Economic policies pursuant to the Global Crisis: A critique

Richard Wood, 13 July 2014

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Interrelated economic problems

Current high public debt burdens are due to three main forces:

Topics: Global crisis, Macroeconomic policy
Tags: global crisis, overt money financing, policy response

R&D internationalisation during the Global Crisis

Bernhard Dachs, Georg Zahradnik, 6 July 2014

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Foreign firms’ share of total business R&D expenditure increased during the last three decades in almost all countries where data is available, but this trend stopped with the Global Crisis of 2008–2009. In most countries, R&D of foreign firms was more severely affected by the crisis than R&D of domestic firms.

Topics: Global crisis, Productivity and Innovation
Tags: autonomy, FDI, global crisis, globalisation, innovation, multinationals, persistence, R&D, subsidiaries

Reform and be re-elected: Evidence from the post-crisis period

Marco Buti, Alessandro Turrini, Paul van den Noord, 4 July 2014

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The former Eurogroup president allegedly said, “We all know what to do but we don’t know how to be re-elected once we have done it” (The Economist 2007). In an earlier VoxEU column (Buti et al.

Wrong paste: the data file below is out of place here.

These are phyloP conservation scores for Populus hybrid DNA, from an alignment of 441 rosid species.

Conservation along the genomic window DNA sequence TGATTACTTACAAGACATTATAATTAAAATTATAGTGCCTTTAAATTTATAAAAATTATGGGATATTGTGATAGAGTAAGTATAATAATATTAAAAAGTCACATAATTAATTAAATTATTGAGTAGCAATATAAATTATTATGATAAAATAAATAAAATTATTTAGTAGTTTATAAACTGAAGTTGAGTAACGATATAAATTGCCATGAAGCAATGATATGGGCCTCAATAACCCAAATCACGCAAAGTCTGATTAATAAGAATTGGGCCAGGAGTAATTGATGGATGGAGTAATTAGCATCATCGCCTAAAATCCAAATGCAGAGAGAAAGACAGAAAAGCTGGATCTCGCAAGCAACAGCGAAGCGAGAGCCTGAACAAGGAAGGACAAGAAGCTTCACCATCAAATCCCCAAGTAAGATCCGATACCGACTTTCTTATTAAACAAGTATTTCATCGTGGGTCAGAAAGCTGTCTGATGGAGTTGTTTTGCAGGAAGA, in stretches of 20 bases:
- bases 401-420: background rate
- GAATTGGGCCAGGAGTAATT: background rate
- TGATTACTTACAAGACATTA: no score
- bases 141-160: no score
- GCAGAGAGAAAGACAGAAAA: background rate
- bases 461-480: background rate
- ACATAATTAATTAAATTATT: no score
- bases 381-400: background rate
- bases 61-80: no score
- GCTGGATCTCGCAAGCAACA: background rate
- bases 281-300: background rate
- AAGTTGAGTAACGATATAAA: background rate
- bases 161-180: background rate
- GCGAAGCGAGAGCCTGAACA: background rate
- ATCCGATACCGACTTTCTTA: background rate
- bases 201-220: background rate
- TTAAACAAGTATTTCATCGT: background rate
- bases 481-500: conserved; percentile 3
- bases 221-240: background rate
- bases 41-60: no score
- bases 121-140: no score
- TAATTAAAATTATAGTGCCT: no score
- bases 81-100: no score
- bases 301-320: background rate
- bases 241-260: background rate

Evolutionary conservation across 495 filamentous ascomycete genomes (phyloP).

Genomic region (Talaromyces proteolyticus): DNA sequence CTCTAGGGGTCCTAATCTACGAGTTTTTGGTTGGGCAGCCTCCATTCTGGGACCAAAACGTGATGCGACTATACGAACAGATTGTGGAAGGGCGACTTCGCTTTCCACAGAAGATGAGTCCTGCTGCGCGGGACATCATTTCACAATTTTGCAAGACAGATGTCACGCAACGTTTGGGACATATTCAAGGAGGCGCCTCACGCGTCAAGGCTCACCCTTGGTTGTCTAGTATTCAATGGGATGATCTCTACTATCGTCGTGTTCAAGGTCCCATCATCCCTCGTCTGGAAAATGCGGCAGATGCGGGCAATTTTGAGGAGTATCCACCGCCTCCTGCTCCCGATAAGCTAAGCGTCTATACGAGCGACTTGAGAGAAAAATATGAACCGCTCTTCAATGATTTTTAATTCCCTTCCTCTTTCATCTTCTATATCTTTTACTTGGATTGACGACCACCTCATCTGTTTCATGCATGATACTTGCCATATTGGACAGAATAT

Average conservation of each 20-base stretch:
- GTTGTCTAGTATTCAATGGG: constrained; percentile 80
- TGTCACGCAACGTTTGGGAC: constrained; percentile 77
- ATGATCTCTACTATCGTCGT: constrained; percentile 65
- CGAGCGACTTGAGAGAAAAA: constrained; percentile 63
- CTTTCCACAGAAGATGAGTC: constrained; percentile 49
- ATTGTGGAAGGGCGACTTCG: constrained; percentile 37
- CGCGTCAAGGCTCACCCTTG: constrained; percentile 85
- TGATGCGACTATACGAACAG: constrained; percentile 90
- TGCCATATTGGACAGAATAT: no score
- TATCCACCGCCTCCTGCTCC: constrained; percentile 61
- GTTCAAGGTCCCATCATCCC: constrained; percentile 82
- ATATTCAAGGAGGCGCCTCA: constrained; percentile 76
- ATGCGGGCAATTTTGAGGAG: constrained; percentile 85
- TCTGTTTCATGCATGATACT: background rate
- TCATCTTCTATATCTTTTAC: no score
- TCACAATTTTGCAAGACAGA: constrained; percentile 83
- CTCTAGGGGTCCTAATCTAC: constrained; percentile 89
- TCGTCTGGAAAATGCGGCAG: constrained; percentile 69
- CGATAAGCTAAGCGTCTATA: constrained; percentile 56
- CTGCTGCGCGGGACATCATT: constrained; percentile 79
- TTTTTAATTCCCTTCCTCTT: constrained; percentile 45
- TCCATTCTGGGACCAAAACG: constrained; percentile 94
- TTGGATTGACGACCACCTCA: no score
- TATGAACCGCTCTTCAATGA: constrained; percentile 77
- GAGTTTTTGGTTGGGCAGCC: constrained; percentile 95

Topics: Politics and economics
Tags: elections, global crisis, reforms

Low interest rates and secular stagnation: Is debt a missing link?

Claudio Borio, Piti Disyatat, 25 June 2014

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Today, the US government can borrow for ten years at a fixed rate of around 2.5%. Adjusted for expected inflation, this translates into a real borrowing cost of under 0.5%. A year ago, real rates were actually negative. With low interest rates dominating the developed world, many worry that an era of secular stagnation has begun (Summers 2013).

Topics: Financial markets, Global crisis, Monetary policy
Tags: debt, global crisis, interest rates, monetary non-neutrality, monetary policy, natural rate of interest, risk-taking channel of monetary policy, secular stagnation

Teaching economics as if the last three decades had happened

Wendy Carlin interviewed by Viv Davies, 20 May 2014

Wendy Carlin talks to Viv Davies about the 'Curriculum Open-access Resources in Economics' (CORE) project, which was established by the Institute for New Economic Thinking (INET) at Oxford and proposes a new approach to economics teaching for undergraduates. The aim is to update the existing economics curriculum so that it reflects recent developments in economics, the economy and in teaching methods. They discuss the 'three gaps' in economics teaching that the project seeks to close. The interview was recorded in April 2014 at the annual conference of the Royal Economic Society.

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Topics: Frontiers of economic research
Tags: academia, economics education, financial crisis, global crisis, teaching, undergraduates

The mainstream economics curriculum needs an overhaul

Diane Coyle, 4 May 2014